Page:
|This section requires expansion. (December 2011)|
SLTB also serves many intercity routes. These routes connect many of the major population centres in the country.
As of January 2012, SLTB is the only bus operator on the Southern Expressway. It uses modern Lanka Ashok Leyland buses on the expressway to connect Galle with Maharagama. The buses operate every two hours.
The SLTB is currently expanding its fleet, by ordering new buses from Volvo The buses ordered have modern facilities, including low-floor design and air-conditioning. In July 2011, trial runs began in Colombo to gauge passengers' response to the new buses.
Most SLTB buses have a red livery and are easily recognisable.
The CTB originally painted its buses red and blue. The second-hand London Transport buses, which were the backbone of the fleet, just needed to be half-painted in blue, saving on costs. When aluminium bus bodies became the norm, large areas of the surface were left unpainted, with just red front and back and blue strips down the side, in order to save money.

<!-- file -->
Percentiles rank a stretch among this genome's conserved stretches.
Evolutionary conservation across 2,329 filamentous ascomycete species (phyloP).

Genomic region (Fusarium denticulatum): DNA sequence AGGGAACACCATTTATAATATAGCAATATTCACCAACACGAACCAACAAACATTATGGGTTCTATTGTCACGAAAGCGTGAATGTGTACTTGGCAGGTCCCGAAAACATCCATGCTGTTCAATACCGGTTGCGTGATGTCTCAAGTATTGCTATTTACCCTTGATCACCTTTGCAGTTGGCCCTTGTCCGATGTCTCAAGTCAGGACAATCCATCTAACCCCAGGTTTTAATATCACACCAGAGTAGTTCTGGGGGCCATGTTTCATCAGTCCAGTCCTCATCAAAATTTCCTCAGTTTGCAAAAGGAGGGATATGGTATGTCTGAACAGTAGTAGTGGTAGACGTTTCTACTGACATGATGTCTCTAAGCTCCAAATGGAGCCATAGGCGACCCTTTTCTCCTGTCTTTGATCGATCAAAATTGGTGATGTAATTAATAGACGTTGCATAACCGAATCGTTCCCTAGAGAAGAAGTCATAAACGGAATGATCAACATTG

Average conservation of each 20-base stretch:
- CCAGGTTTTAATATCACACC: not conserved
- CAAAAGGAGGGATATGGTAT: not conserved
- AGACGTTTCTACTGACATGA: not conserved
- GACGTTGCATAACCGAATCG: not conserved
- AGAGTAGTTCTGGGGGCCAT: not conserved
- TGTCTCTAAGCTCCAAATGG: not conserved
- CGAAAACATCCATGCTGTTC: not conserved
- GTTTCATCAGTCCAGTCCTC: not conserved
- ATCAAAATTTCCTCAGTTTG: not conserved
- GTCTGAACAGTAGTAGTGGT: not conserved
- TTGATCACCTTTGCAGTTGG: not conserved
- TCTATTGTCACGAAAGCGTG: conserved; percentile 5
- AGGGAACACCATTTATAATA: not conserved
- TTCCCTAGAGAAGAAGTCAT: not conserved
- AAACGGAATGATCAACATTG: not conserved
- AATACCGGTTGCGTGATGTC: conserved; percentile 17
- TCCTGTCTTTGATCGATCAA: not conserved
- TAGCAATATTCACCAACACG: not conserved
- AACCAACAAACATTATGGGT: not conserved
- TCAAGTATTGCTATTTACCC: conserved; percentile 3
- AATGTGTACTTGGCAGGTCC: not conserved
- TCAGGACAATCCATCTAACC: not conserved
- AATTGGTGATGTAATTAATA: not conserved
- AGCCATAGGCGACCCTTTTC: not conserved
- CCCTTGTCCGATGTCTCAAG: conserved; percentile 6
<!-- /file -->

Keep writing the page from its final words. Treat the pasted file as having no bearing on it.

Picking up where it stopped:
The present SLTB logo returns to the 1970s symbols, but with 'SLTB' instead of 'CTB' in Roman lettering, with 'Sri' added to the Sinhala script and no change in the Tamil script.
SLTB buses compete with private buses throughout the country, as well as with rail services by Sri Lanka Railways.
Sri Lanka Transport Board has not integrated its services with other modes of transport, such as rail. Unlike transport systems in some other countries, Sri Lanka does not streamline ticketing between road and rail transport. Buses do not provide dedicated feeder-bus services to the railways, resulting in Commuter rail and buses acting as isolated systems in relation to each other. This creates a loss in efficiency.